Jordan K. Lofthouse
Camille Harmer
Arthur R. Wardle
Megan E. Hansen
Landon C. Stevens

Introduction and Background

The Department of the Interior’s request for comment on the designation of Bears Ears National Monument and other monuments designated over the past 20 years responds to Executive Order 13792 (hereafter ‘The Executive Order’), issued by President Trump.[1] The Executive Order instructs the Secretary of the Interior to consider past designations’ adherence to statutory language in the Antiquities Act of 1906 (54 U.S. Code § 320301), among other criteria.

One of the most controversial of these designations has been Bears Ears National Monument. Strata is a public policy think tank based in Logan, Utah, that uses public choice theory and constitutional political economy to evaluate the legal and economic ramifications of government actions, especially as they relate to environmental policy. We are interested in the review of Bears Ears National Monument because we are concerned about the rule of law, the abuse of government power, and the effects of government policies on a wide range of people. Our organization is composed of academics and policy professionals who engage in research to better understand the incentives behind government policies and the consequences that result from these policies. We have found that Bears Ears National Monument, as currently designated, does not comport with the Act’s “requirements and original objectives.” We have also found that the current designation does not “appropriately balance the protection of landmarks, structures, and objects against the appropriate use of federal lands and the effects on surrounding lands and communities.”[2]

In December 2016, President Obama signed a presidential proclamation establishing Bears Ears National Monument in southeast Utah. In this proclamation, President Obama extolled the scenic amenities of the region and cited the area’s cultural and historical importance to local Native American people. The language of the proclamation argues that the natural, historical, and cultural amenities in the area need protection. President Obama claimed that the monument’s 1.35 million acres are “the smallest area compatible with the proper care and management of the objects to be protected.”[3] In the five months since President Obama established the monument, the debate for and against it has been widely publicized and contentious. The heightened emotions surrounding the review of this national monument should not influence how the Department of the Interior analyzes the monument’s economic impacts, legal implications, and effects on conservation. Below, we have listed seven factors that the Department of the Interior should consider in its review of Bears Ears National Monument. The factors are listed in the order we discuss them throughout the document.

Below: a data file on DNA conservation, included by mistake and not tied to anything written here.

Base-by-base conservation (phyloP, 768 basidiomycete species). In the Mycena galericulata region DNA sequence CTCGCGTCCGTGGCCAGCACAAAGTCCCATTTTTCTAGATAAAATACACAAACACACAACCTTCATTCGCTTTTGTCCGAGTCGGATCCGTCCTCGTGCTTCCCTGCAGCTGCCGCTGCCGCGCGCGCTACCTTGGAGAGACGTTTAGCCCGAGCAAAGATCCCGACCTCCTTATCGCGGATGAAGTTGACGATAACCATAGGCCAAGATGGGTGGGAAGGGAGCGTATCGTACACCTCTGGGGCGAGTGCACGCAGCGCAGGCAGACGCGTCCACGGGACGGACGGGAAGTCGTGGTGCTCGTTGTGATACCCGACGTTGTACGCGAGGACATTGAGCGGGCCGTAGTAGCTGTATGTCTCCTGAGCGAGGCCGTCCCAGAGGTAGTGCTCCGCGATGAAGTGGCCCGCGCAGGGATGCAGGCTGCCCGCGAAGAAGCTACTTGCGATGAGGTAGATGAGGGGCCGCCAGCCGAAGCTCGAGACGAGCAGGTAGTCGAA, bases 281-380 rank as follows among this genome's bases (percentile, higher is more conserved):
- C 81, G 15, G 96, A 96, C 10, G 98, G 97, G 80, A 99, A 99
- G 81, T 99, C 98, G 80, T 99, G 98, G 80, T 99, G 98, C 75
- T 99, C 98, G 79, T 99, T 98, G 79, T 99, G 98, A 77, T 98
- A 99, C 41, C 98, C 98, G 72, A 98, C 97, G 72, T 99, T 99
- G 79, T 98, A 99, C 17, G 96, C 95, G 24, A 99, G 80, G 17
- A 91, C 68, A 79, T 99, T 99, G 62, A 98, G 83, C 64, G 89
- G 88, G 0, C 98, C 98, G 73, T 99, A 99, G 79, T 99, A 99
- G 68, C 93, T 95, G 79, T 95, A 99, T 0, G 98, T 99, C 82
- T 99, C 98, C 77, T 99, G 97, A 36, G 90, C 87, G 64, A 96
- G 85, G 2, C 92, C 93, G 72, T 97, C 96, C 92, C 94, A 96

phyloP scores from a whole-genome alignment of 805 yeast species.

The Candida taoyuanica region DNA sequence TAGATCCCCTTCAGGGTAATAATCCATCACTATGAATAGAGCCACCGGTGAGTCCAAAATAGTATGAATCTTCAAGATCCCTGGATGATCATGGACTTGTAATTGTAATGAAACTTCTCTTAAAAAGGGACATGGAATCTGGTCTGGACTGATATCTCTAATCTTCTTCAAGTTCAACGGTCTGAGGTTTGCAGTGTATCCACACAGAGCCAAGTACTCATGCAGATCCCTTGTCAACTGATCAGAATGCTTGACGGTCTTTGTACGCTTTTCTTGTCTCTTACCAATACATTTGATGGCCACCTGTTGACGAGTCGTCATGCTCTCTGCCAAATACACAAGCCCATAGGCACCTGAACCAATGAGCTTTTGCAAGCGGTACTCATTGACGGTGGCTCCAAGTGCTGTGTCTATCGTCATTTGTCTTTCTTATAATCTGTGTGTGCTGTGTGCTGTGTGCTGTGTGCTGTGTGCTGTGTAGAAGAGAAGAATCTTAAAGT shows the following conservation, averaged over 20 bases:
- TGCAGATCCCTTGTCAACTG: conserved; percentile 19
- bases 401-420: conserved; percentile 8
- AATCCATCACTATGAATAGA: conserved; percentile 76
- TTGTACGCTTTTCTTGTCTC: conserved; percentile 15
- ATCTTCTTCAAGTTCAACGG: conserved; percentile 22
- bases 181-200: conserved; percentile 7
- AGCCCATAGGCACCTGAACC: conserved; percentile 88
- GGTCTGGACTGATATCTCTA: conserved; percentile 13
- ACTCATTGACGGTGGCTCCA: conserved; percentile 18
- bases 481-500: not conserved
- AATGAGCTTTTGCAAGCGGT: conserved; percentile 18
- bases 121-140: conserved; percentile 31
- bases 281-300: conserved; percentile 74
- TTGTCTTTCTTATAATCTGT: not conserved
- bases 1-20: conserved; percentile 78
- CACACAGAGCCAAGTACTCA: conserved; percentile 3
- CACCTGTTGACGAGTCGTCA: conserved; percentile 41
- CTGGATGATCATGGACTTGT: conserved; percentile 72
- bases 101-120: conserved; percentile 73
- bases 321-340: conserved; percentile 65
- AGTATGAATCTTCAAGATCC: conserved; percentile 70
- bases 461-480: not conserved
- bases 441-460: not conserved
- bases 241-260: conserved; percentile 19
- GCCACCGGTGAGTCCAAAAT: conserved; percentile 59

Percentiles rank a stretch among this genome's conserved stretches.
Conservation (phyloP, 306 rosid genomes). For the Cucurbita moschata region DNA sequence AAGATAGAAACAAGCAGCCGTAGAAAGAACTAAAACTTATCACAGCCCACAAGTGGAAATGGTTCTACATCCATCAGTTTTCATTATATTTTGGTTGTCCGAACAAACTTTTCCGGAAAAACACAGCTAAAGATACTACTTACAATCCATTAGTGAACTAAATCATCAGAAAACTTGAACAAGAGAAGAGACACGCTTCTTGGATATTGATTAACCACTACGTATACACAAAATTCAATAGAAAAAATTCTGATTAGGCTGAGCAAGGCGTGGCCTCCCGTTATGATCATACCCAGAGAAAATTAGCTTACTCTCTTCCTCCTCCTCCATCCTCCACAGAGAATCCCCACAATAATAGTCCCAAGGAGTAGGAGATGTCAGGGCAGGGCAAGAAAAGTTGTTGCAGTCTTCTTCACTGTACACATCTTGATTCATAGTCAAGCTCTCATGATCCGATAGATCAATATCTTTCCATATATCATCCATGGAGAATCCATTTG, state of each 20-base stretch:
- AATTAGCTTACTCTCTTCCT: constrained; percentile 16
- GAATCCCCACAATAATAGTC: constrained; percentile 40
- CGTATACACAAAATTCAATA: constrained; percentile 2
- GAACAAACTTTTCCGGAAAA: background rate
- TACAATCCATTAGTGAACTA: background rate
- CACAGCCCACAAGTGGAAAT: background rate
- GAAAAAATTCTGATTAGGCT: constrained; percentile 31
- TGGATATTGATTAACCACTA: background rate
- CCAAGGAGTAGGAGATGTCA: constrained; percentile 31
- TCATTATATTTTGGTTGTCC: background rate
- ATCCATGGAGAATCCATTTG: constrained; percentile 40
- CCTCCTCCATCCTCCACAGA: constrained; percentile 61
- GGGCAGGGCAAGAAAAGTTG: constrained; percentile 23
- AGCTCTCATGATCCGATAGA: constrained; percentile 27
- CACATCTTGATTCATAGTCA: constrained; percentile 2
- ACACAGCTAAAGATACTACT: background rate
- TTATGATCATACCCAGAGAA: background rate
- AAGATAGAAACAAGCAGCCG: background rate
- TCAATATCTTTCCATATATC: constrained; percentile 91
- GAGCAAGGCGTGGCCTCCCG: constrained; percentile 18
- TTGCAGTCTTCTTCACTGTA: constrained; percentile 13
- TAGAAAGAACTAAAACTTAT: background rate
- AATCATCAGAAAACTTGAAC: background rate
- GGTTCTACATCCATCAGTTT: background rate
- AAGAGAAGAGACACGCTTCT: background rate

1. The monument violates the law by being significantly larger than “the smallest area compatible with the proper care and management of the objects to be protected” and includes many objects for protection beyond the scope of the Antiquities Act.
  2. The creation of the monument seems to be rooted in the desire to establish an “environmental legacy,” rather than the stated purpose of the Antiquities Act.
  3. Historical precedent gives ample evidence that the executive may unilaterally reduce the size of improperly large designations.
  4. The monument designation does little to give additional protection to the amenities described in the presidential proclamation.
  5. Federal, state, and local lawmakers supported land use policies that would balance the use of federal lands between competing interests. The monument designation overrode local interests.
  6. The proclamation heavily emphasizes the importance of the area to Native Americans, but the future management may not actually reflect the desires of the Native peoples who value the land.
  7. The designation does not necessarily give more freedom to Native Americans to use their sacred land as they see fit.

[1] Exec. Order No. 13792, 82 Fed. Reg. 82 (2017).

[2] Review of Certain National Monuments Established Since 1996; Notice of Opportunity for Public Comment. 82 Fed. Reg. 90 (2017).

[3] Proclamation No. 9558, 82 Fed. Reg. 1139 (2017).